Monday, 27 June 2016

2016 Top 10 Social Media in China

Social Media, such as Facebook in the outside world, of Europe, USA and other parts of Asia has been also a hit in China.

However, the Chinese Internet Business has their own brand of Social Network. Running with hundreds of millions of users or subscribers, these media is a Gold mine to the e-Marketing Managers.
According to the market survey from Bosi, a local information agent in China, here is the TOP 10 Social Media in 2016:











You can use above social network platforms to market your items or services in Mainland China.

Source: STIN service team

Wednesday, 22 June 2016

Importing From China - Things That You Need to Know

Setting up a business comes with lots of responsibility. Once you're up and running, staying on top of your day-to-day operations can be a lot of work, and sourcing products to sell takes up valuable time and resources. China remains one of the world's most popular destinations for sourcing across every product category,but its unique marketplace can be difficult to negotiate if you know nothing about the business environment there.At every stage of the procurement process, it's important to get to grips with the peculiarities of the Chinese business world.

Selection of a qualified supplier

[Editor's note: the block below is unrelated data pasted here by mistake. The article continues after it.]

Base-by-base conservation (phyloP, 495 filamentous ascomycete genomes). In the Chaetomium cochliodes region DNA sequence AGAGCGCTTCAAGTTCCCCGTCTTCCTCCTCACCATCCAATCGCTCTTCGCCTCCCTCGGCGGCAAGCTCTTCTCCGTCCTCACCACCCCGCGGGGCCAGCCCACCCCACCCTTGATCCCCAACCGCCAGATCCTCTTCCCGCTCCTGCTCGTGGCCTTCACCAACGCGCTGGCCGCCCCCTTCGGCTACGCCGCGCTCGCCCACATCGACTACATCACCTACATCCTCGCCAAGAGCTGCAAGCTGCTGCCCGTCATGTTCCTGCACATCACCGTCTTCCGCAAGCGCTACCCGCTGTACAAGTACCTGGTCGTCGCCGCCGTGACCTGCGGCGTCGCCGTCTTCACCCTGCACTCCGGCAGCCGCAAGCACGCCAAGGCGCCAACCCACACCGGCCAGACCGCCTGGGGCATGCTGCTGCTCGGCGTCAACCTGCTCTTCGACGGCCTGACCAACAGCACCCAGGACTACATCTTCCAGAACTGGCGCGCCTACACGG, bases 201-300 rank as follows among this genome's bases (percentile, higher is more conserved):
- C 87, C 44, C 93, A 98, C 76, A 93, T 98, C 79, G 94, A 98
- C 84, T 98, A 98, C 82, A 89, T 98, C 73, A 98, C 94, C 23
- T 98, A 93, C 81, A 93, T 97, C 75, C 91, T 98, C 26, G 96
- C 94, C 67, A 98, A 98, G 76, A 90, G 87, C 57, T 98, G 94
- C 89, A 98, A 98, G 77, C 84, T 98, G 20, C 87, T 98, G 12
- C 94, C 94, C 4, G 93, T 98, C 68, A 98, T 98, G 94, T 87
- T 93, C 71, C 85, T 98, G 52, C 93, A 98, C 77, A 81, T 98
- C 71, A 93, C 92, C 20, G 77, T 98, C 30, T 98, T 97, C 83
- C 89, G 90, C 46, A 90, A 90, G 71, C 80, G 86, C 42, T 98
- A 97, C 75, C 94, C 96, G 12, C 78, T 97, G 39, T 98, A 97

There are many ways for you to find out some qualified suppliers in China, the traditional way is to go and meet them at local trade fairs, say, Canton Fair, one of the largest trade fair on the globe.The best way to find some qualified suppliers is to source them at local manufacturing bases,in China, each city has their pillar industries, thus there are tens of hundreds of different manufacturing bases in China, please click here to find out some popular manufacturing bases in China.The most cost-saving way to source Chinese suppliers through online B2B platforms like Made-in-China,Globalsource or Alibaba etc, which allows you to search through high volumes of suppliers using a range of different criteria. It's fast, effective and will make it far easier to single out a few promising prospects from the thousands of companies out there. However,there might be lot of business scammers online as well,they can create anything online,some Chinese companies may have an untranslated or poorly translated website that doesn't tell you all you need, so if you can enlist someone to help you search in Chinese it could a worthwhile step.